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Things could go from bad to worse for Saracens, who are now looking automatic relegation from the Gallagher Premiership squarely in the face.
Following proven allegations of the Saracens breaking the salary cap limit repeatedly over a three year period, the Sarries were given a 35 point penalty and a $5.8 million fine in November.
In order to get their finances back under control, the club has had and will continue to have to cut ties with a number of players.
However, removing the salaries of current contracts from their payroll isn't cut and dry. Some deals they have made are legally binding and they cannot simply axe a contract just to meet the payroll limit.
It will take months, even years, to get entirely back under the salary cap. As a result, it seems certain that the team will come in over the limit once again this year, and could now be demoted into the RFU Championship - England's second division.
How'd they get into this mess?
What essentially happened was former CEO Nigel Wray helped a group of high-level players start their own businesses. He then heavily invested in those businesses, effectively paying his players extra by boosting their own capital within their respective ventures.
It's not a malicious or necessarily shady ploy by Wray, but it does breach the rules within the Premiership surrounding the amount of money teams can spend on their players. The idea behind the salary cap rule is to keep the playing field level, otherwise all of the best players would almost all go to the team with the most money.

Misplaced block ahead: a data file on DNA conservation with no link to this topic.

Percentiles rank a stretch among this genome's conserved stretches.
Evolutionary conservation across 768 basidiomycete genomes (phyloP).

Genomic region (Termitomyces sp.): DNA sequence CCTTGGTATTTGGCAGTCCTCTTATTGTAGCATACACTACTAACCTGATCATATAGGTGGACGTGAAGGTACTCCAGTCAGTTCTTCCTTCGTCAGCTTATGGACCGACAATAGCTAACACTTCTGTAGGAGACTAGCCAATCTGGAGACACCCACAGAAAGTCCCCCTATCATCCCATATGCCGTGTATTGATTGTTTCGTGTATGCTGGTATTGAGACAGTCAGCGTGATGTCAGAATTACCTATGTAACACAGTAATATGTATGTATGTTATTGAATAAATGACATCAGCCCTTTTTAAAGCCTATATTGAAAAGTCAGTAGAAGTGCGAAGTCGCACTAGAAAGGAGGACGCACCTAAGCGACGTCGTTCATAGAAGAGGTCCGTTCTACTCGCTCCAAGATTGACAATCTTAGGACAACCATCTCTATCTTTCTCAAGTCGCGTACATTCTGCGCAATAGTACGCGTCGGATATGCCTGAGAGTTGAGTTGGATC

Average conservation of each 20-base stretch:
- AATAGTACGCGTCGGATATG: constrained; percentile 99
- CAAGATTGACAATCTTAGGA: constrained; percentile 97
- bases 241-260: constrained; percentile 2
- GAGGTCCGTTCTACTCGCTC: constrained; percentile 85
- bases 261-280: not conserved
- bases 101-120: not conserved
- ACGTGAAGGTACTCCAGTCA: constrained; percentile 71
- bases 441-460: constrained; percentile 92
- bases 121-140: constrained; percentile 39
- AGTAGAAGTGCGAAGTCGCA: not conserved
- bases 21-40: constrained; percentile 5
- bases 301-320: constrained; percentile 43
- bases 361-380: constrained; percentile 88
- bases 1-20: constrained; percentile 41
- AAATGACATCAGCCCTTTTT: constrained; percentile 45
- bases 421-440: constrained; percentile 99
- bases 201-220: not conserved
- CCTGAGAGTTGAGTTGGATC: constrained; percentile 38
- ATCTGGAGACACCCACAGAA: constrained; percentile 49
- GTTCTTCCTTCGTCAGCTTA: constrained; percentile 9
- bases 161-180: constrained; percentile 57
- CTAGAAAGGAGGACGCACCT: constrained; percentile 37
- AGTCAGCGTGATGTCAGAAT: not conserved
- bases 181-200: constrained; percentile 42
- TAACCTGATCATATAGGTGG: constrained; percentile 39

As it's happened with Saracens, they have been able to attract many of the world's best players, likely because of this loophole they exploited for years.
What happens if they're relegated?
Should the Saracens find themselves playing in the Championship next season, there's surely to be a major exodus of players. Players' agents will be scrambling to find their clients new squads to play on, while also working to ensure those guys are being paid all of what they're still owed by Saracens.
It's looking like a sad and messy conclusion to what's been one of the best rugby dynasties of the millennium.
However, despite the all the chaos, the Saracens still have much to play for this season. They are in a dog fight to reach the Champions Cup quarterfinals, and should they comply well enough to avoid automatic relegation from the Prem, they've got another 18 points to make up to get out of the relegation zone.